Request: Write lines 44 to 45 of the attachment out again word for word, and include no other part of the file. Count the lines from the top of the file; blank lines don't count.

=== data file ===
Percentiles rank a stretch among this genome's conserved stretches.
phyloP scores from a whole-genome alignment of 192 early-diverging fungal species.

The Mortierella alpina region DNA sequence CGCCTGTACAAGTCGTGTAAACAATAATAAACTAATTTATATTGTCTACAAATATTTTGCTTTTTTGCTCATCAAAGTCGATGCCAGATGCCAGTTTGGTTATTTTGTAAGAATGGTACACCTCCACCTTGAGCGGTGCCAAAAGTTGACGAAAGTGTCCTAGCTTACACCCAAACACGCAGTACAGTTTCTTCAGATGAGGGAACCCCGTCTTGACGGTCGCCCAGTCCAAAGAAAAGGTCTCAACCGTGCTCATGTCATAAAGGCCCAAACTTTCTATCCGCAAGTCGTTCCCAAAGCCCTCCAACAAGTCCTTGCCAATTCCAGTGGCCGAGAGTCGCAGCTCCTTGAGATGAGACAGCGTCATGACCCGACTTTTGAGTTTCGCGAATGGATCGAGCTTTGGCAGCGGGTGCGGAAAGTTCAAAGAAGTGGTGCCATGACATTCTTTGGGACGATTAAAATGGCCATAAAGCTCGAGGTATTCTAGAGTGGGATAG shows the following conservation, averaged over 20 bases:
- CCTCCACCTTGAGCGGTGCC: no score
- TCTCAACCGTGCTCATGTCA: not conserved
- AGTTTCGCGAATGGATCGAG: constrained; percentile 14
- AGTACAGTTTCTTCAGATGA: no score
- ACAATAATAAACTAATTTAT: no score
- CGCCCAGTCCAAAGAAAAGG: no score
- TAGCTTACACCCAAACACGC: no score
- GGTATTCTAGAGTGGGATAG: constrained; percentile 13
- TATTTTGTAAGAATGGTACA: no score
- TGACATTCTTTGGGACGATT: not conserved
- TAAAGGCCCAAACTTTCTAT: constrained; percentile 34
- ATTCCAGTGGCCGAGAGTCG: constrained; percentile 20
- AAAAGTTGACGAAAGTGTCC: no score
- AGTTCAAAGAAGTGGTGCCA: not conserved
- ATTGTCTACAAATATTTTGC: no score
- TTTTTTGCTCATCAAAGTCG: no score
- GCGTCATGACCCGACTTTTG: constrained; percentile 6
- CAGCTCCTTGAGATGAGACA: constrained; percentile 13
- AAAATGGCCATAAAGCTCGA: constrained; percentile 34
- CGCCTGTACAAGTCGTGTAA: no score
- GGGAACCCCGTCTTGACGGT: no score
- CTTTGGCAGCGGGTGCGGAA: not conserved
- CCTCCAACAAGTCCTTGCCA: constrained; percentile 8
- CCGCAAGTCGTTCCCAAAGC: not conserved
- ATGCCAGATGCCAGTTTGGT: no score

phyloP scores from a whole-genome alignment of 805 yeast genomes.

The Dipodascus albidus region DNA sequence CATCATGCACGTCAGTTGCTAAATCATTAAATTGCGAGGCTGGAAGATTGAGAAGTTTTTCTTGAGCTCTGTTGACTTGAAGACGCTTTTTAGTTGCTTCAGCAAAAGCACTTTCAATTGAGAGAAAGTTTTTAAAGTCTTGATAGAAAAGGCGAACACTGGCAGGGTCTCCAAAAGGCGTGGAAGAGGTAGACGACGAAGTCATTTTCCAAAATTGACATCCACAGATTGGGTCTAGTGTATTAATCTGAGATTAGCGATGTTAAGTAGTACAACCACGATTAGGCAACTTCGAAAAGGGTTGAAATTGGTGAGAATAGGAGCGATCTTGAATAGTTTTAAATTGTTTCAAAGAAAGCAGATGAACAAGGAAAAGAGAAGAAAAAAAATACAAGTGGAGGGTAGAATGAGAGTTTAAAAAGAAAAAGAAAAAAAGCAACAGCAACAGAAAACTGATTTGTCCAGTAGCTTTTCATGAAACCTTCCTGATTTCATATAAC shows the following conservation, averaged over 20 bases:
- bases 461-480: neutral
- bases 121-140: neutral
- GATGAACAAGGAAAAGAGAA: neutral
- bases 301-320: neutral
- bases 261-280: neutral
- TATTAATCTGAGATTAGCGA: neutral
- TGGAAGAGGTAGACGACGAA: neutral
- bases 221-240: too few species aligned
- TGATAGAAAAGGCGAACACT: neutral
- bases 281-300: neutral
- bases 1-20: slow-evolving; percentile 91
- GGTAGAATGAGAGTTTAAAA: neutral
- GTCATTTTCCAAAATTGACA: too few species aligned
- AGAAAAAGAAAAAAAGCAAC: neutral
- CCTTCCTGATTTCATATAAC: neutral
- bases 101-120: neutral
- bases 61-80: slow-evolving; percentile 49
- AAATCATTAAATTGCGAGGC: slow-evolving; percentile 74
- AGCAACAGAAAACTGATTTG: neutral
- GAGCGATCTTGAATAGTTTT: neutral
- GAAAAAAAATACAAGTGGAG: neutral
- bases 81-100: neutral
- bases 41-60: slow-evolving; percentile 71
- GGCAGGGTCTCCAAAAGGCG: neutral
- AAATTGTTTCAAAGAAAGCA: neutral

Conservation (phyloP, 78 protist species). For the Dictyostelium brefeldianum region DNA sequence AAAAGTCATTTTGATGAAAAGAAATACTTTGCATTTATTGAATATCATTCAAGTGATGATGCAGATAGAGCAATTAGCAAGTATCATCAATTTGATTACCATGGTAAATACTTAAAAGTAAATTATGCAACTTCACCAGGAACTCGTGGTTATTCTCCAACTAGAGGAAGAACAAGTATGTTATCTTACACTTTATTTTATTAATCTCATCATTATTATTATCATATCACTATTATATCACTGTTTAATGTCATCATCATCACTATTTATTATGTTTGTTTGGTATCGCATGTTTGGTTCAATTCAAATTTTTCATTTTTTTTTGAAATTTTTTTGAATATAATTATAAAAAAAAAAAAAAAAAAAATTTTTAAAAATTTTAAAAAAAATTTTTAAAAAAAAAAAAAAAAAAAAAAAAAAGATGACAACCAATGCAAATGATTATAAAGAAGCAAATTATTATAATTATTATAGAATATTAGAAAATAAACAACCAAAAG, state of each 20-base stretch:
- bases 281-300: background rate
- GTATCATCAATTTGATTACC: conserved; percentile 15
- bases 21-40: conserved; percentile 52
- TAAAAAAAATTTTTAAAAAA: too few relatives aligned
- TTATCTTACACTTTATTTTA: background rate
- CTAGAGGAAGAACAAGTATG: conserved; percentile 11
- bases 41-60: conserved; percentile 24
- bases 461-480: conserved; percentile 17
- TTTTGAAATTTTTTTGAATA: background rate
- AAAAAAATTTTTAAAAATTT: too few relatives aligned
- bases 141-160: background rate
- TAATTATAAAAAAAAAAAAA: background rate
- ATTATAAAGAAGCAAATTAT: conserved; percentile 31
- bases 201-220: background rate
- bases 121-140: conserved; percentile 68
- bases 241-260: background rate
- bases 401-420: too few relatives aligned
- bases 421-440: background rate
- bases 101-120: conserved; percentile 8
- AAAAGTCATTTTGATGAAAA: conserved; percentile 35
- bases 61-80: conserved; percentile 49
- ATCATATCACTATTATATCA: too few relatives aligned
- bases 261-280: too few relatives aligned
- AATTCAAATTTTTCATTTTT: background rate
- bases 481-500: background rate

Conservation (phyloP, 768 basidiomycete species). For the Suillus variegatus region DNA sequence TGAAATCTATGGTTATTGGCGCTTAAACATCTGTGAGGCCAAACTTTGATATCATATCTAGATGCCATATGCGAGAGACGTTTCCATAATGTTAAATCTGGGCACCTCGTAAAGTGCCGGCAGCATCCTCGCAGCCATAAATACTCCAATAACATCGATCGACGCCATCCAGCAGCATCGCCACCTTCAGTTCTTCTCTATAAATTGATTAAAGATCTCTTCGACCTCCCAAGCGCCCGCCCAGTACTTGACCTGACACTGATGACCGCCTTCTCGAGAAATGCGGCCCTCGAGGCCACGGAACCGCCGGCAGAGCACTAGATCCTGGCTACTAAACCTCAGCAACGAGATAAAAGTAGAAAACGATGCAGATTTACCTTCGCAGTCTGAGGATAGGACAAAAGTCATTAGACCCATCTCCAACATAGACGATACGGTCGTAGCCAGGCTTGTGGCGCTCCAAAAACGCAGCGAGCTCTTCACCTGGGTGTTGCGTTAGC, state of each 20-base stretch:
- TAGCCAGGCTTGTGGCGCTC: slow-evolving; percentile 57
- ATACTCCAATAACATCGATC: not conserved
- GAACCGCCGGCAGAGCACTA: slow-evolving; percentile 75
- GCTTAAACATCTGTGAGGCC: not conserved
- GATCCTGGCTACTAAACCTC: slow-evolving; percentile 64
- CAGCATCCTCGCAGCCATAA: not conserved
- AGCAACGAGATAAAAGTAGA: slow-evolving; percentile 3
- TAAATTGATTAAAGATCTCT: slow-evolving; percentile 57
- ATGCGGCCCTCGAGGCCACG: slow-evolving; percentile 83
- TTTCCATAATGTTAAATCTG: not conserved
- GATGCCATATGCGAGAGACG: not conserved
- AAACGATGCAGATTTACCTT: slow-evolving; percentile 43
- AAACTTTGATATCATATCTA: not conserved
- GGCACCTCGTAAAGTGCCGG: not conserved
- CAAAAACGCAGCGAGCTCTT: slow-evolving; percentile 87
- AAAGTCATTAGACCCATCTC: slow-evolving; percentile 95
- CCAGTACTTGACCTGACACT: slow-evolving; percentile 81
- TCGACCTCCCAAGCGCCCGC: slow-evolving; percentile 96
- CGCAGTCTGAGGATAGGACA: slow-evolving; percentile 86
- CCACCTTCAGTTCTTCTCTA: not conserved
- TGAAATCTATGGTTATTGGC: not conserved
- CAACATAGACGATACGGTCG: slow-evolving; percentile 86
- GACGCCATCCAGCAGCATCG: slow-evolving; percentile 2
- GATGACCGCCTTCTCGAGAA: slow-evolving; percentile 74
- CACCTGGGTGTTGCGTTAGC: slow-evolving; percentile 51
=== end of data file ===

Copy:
- AGAAAAAGAAAAAAAGCAAC: neutral
- CCTTCCTGATTTCATATAAC: neutral